JESSI REAVES, Foam Couch with Straps, 2016 Upholstery foam, fiberglass, wood, webbing, 29 x 77 x 35 inches (73.66 x 195.58 x 88.90 cm), Courtesy Bridget Donahue, NYC

GP: So I saw you work also with foam, no?

JR: Oh yes. You know, people always give me a hard time about its longevity. And I feel like people aren’t aware that there’s foam in everything, you know? We don’t show it naturally without a covering, without any fabric over it. People are so repulsed by it. But you’re always sitting on foam.

How do you choose your projects? Is it by the location or the feeling from the people who reach out to you?

GAETANO PESCE, Devil CHAIR, 2016, polyurethane resin, copper rods, 48 x 24 x 18 INCHES (122 x 61 x 46 cm), photo by Jessi reaves

GP: By curiosity. Usually, we work here following ideas or curiosities. And it’s very rare that we do something because someone asked. For instance, these chairs we are sitting on—we did them last year but we did them for ourselves and now maybe there is a company in Belgium that is interested to produce them. So it depends on ideas.

JR: I’m fortunate to have a schedule of projects coming up, but when I’m in the studio I’m trying to pretend there’s no deadline. And trying to do what you’re talking about, following ideas and making things for myself without thinking, “this has to be finished by this time.”

GP: We have deadlines more related to exhibitions but not deadlines for what we do. So there is no carrier work. It’s jumping from one subject to another.

JR: I can’t imagine having a creative practice that wouldn’t let you digest that way…like your mood could change…

GP: One day you read the paper and you have an idea, and the day after you see a movie and you had another idea. I am not recognizable. I am not doing a bottle, always the bottle, big bottle…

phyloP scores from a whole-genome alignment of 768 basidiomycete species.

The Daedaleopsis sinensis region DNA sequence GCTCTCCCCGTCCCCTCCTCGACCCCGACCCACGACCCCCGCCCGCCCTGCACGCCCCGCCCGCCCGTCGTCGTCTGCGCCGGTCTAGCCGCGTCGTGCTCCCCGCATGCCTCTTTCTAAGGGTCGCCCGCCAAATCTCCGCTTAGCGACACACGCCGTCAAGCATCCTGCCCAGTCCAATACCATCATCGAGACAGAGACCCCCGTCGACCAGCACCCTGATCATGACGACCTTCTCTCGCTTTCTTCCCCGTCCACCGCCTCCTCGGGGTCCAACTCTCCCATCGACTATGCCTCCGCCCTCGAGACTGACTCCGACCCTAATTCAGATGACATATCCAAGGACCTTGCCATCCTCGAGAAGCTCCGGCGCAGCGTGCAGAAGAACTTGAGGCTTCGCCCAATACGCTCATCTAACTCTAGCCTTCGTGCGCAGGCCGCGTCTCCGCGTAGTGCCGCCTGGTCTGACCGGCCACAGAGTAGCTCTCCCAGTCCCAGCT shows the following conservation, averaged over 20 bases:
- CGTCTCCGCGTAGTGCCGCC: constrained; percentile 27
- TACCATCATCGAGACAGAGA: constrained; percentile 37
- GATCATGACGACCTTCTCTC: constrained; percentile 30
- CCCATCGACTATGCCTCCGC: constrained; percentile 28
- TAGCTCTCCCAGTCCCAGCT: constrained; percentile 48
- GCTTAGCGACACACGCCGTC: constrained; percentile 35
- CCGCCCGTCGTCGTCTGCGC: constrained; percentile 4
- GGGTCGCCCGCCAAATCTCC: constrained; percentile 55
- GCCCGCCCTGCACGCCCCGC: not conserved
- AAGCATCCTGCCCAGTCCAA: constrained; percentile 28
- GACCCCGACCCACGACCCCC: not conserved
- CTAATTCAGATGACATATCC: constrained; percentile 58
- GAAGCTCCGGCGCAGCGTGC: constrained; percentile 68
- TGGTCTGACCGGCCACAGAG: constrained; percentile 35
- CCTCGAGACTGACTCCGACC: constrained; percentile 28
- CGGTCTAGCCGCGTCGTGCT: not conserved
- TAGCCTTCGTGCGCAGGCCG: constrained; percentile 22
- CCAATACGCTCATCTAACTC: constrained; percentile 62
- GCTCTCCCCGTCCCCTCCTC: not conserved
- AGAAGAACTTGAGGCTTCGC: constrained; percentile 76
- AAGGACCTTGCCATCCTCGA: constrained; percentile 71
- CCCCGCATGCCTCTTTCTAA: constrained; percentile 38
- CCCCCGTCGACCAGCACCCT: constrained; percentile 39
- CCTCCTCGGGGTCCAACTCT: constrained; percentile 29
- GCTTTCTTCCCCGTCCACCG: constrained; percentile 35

JR: [laughs] In one of the first studio visits I ever had someone asked me, “Do you want to have a recognizable style?” I was just so thrown by that question. It wasn’t something I had genuinely considered. It’s an idea from the outside that enters and once you hear it it’s hard to forget. Like, “Oh, a recognizable style?”

GP: In 1972, I did an exhibition with others at the Museum of Modern Art, it was a very famous exhibition called Italy: The New Domestic Landscape.

JR: Oh, yes. I have the book.

GP: And then, who approached me was a very famous gallerist, Leo Castelli. Leo Castelli said, “I would like to see your work.” At that time it was very close to the summer, and I was going to Venice. So he said, “I’ll come for the Biennale, and we will see each other in two months.”

We had an appointment in Piazza San Marco. I did not believe the guy was coming, I arrived late, and he was there waiting. We went to my atelier, and he was interested and said, “What I see—are you able to keep doing this all the time?” And I said, “No.” He explained to me, “If you change, I have to always do the work to make you recognizable.” He said, “I cannot work with someone who changes all the time.” I said, “Okay, I cannot promise to be always the same.”

This conversation was edited organized by Marco Kane Braunschweiler and edited by Karly Wildenhaus.